Everyone knows how to achieve the No. 1 New Year’s resolution: losing weight. But how do you lose the excess weight in your home — the oil change receipts from 1995, the skirt in the back of the closet that doesn’t fit any more but you swear you’ll fit back into someday, or the 20 Phillipshead screw drivers dispersed in four tool boxes that are located in various places in the house?
The first step is to make a date to organize your home, and there’s no better time than the new year.
“Set aside time for it,” said professional organizer Leila Nelson, owner of A Better Space. “Nothing gets in the way. Don’t answer the phone. Don’t pick up your kids.”
Then, be prepared to make some difficult decisions about what stays and what must go. Keep in mind that how you spend time affects how you structure your space.
Nelson suggested organizing the clutter into three piles:
- Stranger: What you won’t use, could give away or should be recycled or trashed
- Acquaintance: You don’t know what to do with it, but it is stuff that you’ll come back to
- Friend: What you like and you’ll organize immediately
Once the piles are organized into these categories, come back to the middle pile, the acquaintance. After making some major decisions about where your stuff should go, it will be easier to go through the rest, Nelson said.
“What I have learned about working with people in their homes is: One, people don’t know how to let go of the mess and, two, many of their things don’t have a home, meaning they don’t have a place to be,” Nelson said. “If you don’t have a place to put it, it lays around. You shove it in the corner and you forget that you were keeping it for a reason.”
Nelson has been organized most of her life. She discovered that she had to be organized to achieve certain life goals, such as earning her speech pathology degree or organizing outreach programs for visiting families during the Olympics. “It’s important to know that I am not anal,” Nelson said. “It’s OK to have some mess. It’s not OK to let the mess grow. If you came to my house right now, you’d find some papers on my counters.”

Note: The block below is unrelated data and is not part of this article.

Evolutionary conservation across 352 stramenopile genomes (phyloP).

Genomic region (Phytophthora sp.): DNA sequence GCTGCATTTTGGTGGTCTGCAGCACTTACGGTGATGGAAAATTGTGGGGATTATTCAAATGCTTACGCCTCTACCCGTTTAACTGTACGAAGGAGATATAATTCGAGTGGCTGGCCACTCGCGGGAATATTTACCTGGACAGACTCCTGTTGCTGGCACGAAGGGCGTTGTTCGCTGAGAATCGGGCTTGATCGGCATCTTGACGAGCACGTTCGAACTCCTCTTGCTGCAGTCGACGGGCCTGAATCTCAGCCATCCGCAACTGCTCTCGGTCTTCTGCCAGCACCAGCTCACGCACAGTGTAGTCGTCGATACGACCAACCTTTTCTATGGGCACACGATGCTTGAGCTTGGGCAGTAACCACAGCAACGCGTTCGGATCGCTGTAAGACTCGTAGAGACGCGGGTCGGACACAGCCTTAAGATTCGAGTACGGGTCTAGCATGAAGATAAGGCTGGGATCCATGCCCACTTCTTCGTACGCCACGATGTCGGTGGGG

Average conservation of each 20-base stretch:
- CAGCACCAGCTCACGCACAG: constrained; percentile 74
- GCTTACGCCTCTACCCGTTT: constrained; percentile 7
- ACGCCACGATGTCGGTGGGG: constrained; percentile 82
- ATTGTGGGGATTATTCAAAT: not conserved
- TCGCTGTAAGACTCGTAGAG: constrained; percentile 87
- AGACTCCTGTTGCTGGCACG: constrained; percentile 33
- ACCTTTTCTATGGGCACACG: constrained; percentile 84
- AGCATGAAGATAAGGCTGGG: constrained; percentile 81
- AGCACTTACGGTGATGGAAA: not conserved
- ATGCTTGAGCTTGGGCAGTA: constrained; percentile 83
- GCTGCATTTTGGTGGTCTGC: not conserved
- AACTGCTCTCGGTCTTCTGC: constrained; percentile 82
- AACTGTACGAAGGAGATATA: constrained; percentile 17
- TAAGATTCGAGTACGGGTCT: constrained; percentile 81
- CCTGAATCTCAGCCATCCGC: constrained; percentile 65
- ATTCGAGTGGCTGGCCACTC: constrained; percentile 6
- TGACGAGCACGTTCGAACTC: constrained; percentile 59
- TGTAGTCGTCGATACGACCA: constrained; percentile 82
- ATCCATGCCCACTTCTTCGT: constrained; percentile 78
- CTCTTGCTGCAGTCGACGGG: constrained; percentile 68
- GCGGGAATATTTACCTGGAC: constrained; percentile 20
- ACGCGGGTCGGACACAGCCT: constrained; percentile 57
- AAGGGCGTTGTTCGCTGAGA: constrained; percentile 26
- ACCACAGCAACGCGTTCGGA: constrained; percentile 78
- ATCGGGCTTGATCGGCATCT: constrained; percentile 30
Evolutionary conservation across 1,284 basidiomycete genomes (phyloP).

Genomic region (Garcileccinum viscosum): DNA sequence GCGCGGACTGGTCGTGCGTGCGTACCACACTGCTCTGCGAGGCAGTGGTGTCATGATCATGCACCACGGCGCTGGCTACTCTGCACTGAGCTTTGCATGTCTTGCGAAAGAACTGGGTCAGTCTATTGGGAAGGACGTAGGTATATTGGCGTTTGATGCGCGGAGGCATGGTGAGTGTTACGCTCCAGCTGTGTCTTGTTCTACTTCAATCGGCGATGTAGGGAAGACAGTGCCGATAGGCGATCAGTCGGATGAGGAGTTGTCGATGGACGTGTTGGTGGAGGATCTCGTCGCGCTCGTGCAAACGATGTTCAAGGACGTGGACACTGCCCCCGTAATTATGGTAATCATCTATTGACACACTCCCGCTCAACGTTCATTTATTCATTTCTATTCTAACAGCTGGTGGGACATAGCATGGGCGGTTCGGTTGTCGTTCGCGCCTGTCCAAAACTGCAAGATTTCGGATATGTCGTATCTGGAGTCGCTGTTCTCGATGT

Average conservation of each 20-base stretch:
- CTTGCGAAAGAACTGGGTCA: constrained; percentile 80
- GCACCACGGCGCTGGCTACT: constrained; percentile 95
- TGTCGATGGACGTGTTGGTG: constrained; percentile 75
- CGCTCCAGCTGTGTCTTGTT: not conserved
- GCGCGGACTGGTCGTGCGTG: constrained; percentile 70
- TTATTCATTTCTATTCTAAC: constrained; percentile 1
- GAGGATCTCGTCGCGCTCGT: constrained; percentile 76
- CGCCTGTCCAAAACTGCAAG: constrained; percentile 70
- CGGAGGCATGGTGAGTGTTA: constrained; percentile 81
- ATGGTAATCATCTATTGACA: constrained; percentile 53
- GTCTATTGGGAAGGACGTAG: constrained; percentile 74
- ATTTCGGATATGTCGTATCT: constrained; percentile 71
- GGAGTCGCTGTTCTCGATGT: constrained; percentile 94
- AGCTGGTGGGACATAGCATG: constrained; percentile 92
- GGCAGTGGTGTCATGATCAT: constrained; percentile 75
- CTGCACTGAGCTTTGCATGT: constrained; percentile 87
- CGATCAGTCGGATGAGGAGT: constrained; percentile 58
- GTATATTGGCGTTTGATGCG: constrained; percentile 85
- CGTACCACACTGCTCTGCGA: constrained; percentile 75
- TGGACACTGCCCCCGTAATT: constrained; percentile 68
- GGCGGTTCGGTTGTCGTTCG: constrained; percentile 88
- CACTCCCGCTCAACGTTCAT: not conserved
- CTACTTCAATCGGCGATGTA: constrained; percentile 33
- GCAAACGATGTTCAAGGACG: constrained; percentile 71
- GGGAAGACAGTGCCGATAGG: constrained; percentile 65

When people hire Nelson, she tackles the problems they’re most concerned about, outlines the entire plan and begins an elimination process. “Doing the work together is exhausting,” Nelson said. “It’s mentally and emotionally daunting. I am going to ask you to throw away stuff, to change your attitude. I’m going to ask you to make some changes. Changes are tough, but they’re also liberating.”
Organizing the home means regaining control over your life, because you’re making good choices, Nelson said.
“I don’t just come in and clean up,” she said. “I help you make a better space. It’s a long-term situation. If you’re going to be back to the same place in six months, it’s like gaining weight back — ‘Oh, I did it again.’ ”
- Create a “now” closet:
Keep only the things in your closet that you will use now. Out-of-season, too-small or sentimental items need to be stored elsewhere.
- Follow the “one in, one out” rule:
For every new thing you put in the closet, remove one thing. Keep the closet from getting overcrowded.
- Reorganize your closet two times a year:
Be ruthless. If you haven’t worn it in a year and you do not love it, give it away or put it in a consignment shop. Give permission to yourself to let go.
- Hang clothes by category, color, style, etc.:It will allow you to create new looks and will make it easier to select items in the morning.
- Make most used items easy to reach:
Rarely used items can go on a shelf, in a clear storage box or in another closet in the home.
- Reverse your hangers on the rod at the beginning of the season:
When you wear the garment, turn the hanger in the right direction. If a hanger is still reversed at the end of the season, you will know what you did not wear and then you will know what needs to go.
- Create a “need” list on a notepad that you keep in the closet:
When you discover you need an item to complete an outfit, write it down. Take this “need” list with you when you shop and you will make better purchasing decisions.
SOURCE: Leila Nelson, A Better Space, www.organizeabetterspace.com
FOR MORE INFO
For more information about Leila Nelson, visit her Web site at www.organizeabetterspace.com or call 298-0433. For more information about professional organizers, visit the National Association of Professional Organizers web site at www.napo.net.